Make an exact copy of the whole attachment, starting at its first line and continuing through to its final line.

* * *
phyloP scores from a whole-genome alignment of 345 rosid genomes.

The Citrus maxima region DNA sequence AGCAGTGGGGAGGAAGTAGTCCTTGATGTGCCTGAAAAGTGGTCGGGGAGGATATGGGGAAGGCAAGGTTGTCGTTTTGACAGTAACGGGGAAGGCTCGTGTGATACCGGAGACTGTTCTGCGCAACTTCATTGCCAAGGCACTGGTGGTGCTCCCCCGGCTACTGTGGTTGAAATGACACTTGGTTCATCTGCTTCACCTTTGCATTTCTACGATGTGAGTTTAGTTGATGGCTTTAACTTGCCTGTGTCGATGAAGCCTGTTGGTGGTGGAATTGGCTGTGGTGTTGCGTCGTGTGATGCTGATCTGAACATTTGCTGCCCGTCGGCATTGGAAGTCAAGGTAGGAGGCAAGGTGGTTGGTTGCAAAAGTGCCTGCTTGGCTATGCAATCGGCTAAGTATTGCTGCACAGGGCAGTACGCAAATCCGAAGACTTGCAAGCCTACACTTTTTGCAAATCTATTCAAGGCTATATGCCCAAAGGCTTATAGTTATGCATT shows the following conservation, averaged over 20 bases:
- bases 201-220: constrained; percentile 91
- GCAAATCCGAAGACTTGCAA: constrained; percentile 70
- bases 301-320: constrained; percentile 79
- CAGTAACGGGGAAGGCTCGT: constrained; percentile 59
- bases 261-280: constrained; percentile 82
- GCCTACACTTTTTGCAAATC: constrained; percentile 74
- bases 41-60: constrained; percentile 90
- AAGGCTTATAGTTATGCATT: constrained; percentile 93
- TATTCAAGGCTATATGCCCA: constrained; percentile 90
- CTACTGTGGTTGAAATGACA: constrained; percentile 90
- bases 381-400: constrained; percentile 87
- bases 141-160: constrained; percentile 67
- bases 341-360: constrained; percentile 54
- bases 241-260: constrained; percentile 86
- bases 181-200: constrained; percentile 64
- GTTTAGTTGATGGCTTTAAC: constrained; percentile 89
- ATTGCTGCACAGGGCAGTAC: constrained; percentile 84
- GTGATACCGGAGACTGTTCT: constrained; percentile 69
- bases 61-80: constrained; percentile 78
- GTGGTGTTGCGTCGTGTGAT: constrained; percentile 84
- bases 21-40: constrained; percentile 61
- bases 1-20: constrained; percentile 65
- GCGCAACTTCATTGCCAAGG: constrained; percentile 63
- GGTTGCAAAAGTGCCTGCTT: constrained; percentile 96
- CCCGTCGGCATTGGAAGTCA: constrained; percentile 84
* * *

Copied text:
phyloP scores from a whole-genome alignment of 345 rosid genomes.

The Citrus maxima region DNA sequence AGCAGTGGGGAGGAAGTAGTCCTTGATGTGCCTGAAAAGTGGTCGGGGAGGATATGGGGAAGGCAAGGTTGTCGTTTTGACAGTAACGGGGAAGGCTCGTGTGATACCGGAGACTGTTCTGCGCAACTTCATTGCCAAGGCACTGGTGGTGCTCCCCCGGCTACTGTGGTTGAAATGACACTTGGTTCATCTGCTTCACCTTTGCATTTCTACGATGTGAGTTTAGTTGATGGCTTTAACTTGCCTGTGTCGATGAAGCCTGTTGGTGGTGGAATTGGCTGTGGTGTTGCGTCGTGTGATGCTGATCTGAACATTTGCTGCCCGTCGGCATTGGAAGTCAAGGTAGGAGGCAAGGTGGTTGGTTGCAAAAGTGCCTGCTTGGCTATGCAATCGGCTAAGTATTGCTGCACAGGGCAGTACGCAAATCCGAAGACTTGCAAGCCTACACTTTTTGCAAATCTATTCAAGGCTATATGCCCAAAGGCTTATAGTTATGCATT shows the following conservation, averaged over 20 bases:
- bases 201-220: constrained; percentile 91
- GCAAATCCGAAGACTTGCAA: constrained; percentile 70
- bases 301-320: constrained; percentile 79
- CAGTAACGGGGAAGGCTCGT: constrained; percentile 59
- bases 261-280: constrained; percentile 82
- GCCTACACTTTTTGCAAATC: constrained; percentile 74
- bases 41-60: constrained; percentile 90
- AAGGCTTATAGTTATGCATT: constrained; percentile 93
- TATTCAAGGCTATATGCCCA: constrained; percentile 90
- CTACTGTGGTTGAAATGACA: constrained; percentile 90
- bases 381-400: constrained; percentile 87
- bases 141-160: constrained; percentile 67
- bases 341-360: constrained; percentile 54
- bases 241-260: constrained; percentile 86
- bases 181-200: constrained; percentile 64
- GTTTAGTTGATGGCTTTAAC: constrained; percentile 89
- ATTGCTGCACAGGGCAGTAC: constrained; percentile 84
- GTGATACCGGAGACTGTTCT: constrained; percentile 69
- bases 61-80: constrained; percentile 78
- GTGGTGTTGCGTCGTGTGAT: constrained; percentile 84
- bases 21-40: constrained; percentile 61
- bases 1-20: constrained; percentile 65
- GCGCAACTTCATTGCCAAGG: constrained; percentile 63
- GGTTGCAAAAGTGCCTGCTT: constrained; percentile 96
- CCCGTCGGCATTGGAAGTCA: constrained; percentile 84